e. Market-extension merger

A market-extension merger occurs between companies that sell the same products but compete in different markets. Companies that engage in a market-extension merger seek to gain a larger market and a larger client base.

f. Product-extension merger

The product-extension merger is when companies sell related products, but not the same, in the same market. The benefit of this merger is that the merging companies can bundle their products together to access a larger group of consumers and earn more profit.

Fast-track merger

According to the Companies Act, companies can merge through a fast-track merger. A fast-track merger requires the approval of shareholders, creditors and the Registrar of Companies (ROC) and can be entered into by the following companies:

  • Two or more small companies (private companies with paid-up capital of less than INR five million and turnover of less than INR 20 million as of their most recent audited financial statements)
  • A holding company with its wholly owned subsidiary
  • Two or more start-up companies (private companies incorporated under the Companies Act and recognized as such in accordance with notification number GSR 127 (E), 19 February 2019)
  • One or more start-up companies with one or more small companies
  • Other classes of companies that may be prescribed

Reverse merger

A reverse merger refers to when a smaller listed or public company is acquired by a bigger unlisted/private company. The reverse merger is a streamlined, fast-track method that enables a private company to become a public company without having to go through the process of going public.

Cross-border merger

Under the Companies Act, Indian and foreign companies are allowed to merge, however, the merger must be approved by the Reserve Bank of India (RBI). A foreign company refers to a company incorporated outside of India but conducts business activities in India.

A cross-border merger requires:

  • The foreign company is established in a recognised jurisdiction and satisfies certain conditions.
  • The transferee company ensures that a valuation is performed in accordance with internationally accepted accounting and valuation principles by a recognised professional body in its jurisdiction.

Acquisitions

Acquisitions occur when one company purchases the majority or all of the shares of another company to take over that business. If the acquirer company purchases more than 50% of the acquired company’s shares, the acquirer can make decisions regarding the acquired assets without the approval of the company’s shareholders.

An acquisition can be organized in the following ways listed below:

  • Asset transfers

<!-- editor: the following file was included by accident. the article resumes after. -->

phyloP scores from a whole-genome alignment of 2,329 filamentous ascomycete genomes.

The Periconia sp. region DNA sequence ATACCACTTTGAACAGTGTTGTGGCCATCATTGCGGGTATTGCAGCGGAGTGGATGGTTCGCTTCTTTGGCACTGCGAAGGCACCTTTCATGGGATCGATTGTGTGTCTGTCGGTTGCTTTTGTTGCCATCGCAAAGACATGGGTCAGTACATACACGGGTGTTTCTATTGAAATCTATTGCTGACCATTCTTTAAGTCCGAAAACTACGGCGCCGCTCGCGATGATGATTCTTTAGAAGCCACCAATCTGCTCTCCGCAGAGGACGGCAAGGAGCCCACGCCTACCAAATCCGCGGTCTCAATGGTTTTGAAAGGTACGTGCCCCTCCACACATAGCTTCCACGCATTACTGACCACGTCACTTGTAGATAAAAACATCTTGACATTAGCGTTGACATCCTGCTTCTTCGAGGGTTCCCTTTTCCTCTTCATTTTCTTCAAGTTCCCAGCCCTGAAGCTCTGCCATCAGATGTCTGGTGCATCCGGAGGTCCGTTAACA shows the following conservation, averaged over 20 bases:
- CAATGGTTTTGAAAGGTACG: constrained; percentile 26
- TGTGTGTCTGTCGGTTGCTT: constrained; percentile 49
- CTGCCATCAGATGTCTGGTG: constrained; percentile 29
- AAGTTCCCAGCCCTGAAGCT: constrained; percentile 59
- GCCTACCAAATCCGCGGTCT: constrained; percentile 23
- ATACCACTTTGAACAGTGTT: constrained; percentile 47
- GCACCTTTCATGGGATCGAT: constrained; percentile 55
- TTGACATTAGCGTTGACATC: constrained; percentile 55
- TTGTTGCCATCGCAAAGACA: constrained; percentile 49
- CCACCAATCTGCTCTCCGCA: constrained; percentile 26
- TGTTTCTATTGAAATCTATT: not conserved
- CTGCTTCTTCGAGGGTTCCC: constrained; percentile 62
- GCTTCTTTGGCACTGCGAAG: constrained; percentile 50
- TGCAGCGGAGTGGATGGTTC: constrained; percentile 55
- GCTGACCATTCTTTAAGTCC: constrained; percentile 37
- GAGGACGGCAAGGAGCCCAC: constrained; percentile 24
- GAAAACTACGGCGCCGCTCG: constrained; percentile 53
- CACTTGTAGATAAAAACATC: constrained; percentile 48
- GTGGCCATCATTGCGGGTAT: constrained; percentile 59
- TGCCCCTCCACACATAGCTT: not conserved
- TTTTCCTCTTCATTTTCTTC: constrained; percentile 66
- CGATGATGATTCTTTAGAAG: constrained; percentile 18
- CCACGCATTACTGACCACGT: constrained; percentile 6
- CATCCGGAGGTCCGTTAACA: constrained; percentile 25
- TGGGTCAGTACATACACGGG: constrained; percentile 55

• Business sales
  • Share acquisitions
  • Share purchase from existing shareholders
  • Subscription of fresh shares

Government reforms to promote M&A in India

The Indian government has implemented a number of reforms to boost the growth of M&A. These include:

  • Issuing shares with differential voting rights prescribed by the Securities and Exchange Board of India (SEBI) to exercise greater control.
  • To encourage M&As in the start-up sector, the registered start-ups will receive tax benefits and exemptions.
  • The increase in M&A was accelerated by the implementation of lower corporate tax rates (from 30% to 22%).
  • Numerous multinational companies have acquired or merged with Indian companies as a result of India’s increased privatisation.
  • The rate of M&As in India also grew from the allowance of 100% FDI in the automatic route. Various policy reforms were put out by the government in industries such as defence manufacturing, civil aviation, coal and mining.
  • Foreign investments have been boosted by the Self-Reliant India Movement (Atma Nirbhar Bharat), primarily in the manufacturing sector. The start of this initiative resulted in successful M&A in India.
  • Fast-track mergers
  • Merger of listed companies with unlisted companies
  • Cross-border merger

How Acclime can help

M&As are one of the most effective ways to grow your business, and there are numerous benefits of merging with or acquiring other companies. The Indian government has implemented several reforms to encourage M&As, such as the fast-track merger and the cross-border merger.

If you need any advice on M&As, our M&A support teams can help you to grow your business rapidly without taking a toll on operations, marketing, or sales strategy.


About Acclime.

Acclime helps established multinational companies and startups start and operate their business in India and beyond. By seamlessly navigating our clients through the complexities of the local regulatory systems, we maximise opportunities while ensuring compliance and good governance.